In one animal to which THF-S-12 had been administered intravenously through the tail vein, death occurred within 2 hours after administration. Upon biopsy, it was found that some of the tumor cells had been injected unintentionally into the peritoneal cavity during subcutaneous implantation and had grown there, forming numerous tumor nodules. Upon biopsy, the peritoneum was found to be filled with blood; thus, the animal might have died from severe blood loss.

Neutron capture radiography16 showed that boron concentration was high in the liver and spleen (despite the fact that the liposomes were pegylated) (Figure 2F). The concentration of boron in the tumor was similar to that in blood, as expected from the large amount of erythrocytes found in the tumor. Uptake in the liver and spleen was considerably higher, in agreement with the experience of others with other boron lipids.11,21


Both types of tumors, injected with THF-S-12, THF-S-16, and Dioxan-S-16, were subjected to histological staining. In histology, pronounced hemorrhage was visible (Figure 3). The macroscopically visible red color of the tumors is most probably exclusively associated with extravasated red blood cells. Hemorrhage was classified as light, moderate, or heavy upon inspection of the microscopy slides (Figures 3A, 3B, and 3C, respectively).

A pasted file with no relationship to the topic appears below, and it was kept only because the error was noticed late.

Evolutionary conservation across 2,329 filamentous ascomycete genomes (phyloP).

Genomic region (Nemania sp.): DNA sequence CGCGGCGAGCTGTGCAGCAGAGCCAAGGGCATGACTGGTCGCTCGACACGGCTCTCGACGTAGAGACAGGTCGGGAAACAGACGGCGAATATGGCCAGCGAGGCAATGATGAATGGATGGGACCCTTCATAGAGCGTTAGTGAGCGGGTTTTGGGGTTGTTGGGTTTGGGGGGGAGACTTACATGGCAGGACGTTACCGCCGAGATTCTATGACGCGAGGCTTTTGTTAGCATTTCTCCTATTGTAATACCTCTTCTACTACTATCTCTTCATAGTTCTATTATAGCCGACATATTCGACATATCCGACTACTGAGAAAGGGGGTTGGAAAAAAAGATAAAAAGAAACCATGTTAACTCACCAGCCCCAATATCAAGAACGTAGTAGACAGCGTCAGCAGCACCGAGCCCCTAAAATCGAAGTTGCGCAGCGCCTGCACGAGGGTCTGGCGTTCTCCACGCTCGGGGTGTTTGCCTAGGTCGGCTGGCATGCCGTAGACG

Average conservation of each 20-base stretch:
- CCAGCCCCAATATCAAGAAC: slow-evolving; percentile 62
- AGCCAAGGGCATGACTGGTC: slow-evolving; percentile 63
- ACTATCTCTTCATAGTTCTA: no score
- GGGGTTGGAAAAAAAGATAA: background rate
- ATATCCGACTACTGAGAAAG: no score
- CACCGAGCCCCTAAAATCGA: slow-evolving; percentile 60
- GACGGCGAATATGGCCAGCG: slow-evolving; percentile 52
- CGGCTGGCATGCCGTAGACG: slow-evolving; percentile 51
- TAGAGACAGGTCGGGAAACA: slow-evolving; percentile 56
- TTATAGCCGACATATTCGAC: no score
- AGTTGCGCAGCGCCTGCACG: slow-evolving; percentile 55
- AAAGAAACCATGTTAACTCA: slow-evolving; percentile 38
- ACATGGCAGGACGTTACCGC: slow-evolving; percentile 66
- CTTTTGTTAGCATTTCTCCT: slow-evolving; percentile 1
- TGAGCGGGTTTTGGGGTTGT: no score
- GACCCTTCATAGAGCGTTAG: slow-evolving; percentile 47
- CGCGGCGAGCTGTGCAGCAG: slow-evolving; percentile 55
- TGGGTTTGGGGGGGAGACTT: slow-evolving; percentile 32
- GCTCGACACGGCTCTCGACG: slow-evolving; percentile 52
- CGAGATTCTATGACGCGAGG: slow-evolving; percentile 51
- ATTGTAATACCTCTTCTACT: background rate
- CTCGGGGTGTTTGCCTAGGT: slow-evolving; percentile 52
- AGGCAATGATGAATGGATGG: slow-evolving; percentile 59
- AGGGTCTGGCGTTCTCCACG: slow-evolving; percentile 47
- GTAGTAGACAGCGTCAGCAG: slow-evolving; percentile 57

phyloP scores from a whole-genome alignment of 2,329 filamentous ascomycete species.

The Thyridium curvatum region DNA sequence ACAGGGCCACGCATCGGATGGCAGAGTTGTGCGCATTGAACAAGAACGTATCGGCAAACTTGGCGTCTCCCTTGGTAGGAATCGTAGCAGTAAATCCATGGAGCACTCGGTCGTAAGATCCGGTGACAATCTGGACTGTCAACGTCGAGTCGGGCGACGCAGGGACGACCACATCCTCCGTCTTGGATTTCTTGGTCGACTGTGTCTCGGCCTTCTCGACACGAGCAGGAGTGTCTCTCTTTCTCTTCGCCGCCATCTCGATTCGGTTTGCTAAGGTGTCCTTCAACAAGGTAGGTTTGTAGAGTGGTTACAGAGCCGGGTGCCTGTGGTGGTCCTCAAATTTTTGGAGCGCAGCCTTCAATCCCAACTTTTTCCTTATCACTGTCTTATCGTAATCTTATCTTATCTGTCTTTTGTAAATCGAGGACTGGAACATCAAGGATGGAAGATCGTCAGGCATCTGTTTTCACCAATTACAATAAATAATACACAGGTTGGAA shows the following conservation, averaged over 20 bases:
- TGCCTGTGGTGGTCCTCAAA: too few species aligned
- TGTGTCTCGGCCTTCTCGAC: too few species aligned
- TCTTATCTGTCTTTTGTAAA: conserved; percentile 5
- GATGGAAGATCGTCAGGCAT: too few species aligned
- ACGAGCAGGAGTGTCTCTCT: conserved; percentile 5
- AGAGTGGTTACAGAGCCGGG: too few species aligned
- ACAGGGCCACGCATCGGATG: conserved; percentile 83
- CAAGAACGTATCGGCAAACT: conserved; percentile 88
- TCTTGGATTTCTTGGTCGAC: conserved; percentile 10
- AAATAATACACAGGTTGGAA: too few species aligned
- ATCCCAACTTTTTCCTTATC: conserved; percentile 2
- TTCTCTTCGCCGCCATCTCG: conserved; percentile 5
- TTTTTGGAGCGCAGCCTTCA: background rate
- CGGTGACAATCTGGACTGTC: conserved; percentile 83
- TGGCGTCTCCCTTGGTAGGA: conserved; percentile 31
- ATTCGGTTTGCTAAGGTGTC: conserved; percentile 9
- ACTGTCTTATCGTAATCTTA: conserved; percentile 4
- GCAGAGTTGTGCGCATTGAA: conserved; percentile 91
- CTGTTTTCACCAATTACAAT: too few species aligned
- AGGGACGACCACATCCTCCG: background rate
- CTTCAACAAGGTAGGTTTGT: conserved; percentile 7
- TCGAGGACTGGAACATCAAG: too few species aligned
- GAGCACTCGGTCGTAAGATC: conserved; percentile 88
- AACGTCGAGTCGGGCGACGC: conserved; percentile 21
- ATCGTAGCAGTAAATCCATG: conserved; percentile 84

Figure 3 Photographs of histological sections of tumors. Sections were stained with hematoxylin/eosin.
Notes: (A) CT26.WT untreated; (B) SCCVII treated with THF-S-12 (130 μg boron per animal); and (C) CT26.WT treated with THF-S-12 (130 μg boron per animal). (B) was classified as moderate hemorrhage and (C) as heavy hemorrhage.

The induction of hemorrhage was found to be correlated to the total amount of injected boron lipid, and was only moderately affected by the presence of helper lipids (Table 2). In view of the invariably found hemorrhage at therapeutically relevant amounts given, no further systematic study was carried out, relating dose of boron lipids or their concentration in liposomes to the occurrence of hemorrhage.

Table 2 Induction of hemorrhage by Dioxan-S-16 and THF-S-16
Abbreviations: B, Boron; Cho, cholesterol; DSPC, distearoylphosphatidylcholine.

There appeared to be a slight difference between the two tumor types as none of the prepared SCCVII exhibited heavy hemorrhage, only moderate hemorrhage at the highest dosages of boron lipid.

Other healthy tissues were examined and were not found to be affected by the liposomes.


Hemorrhage leads to a locally increased concentration of deoxygenated hemoglobin, decreasing the T2* relaxation in this area. Since gradient echo MRI methods are intrinsically sensitive for T2*, a fast low-angle shot sequence17 was used.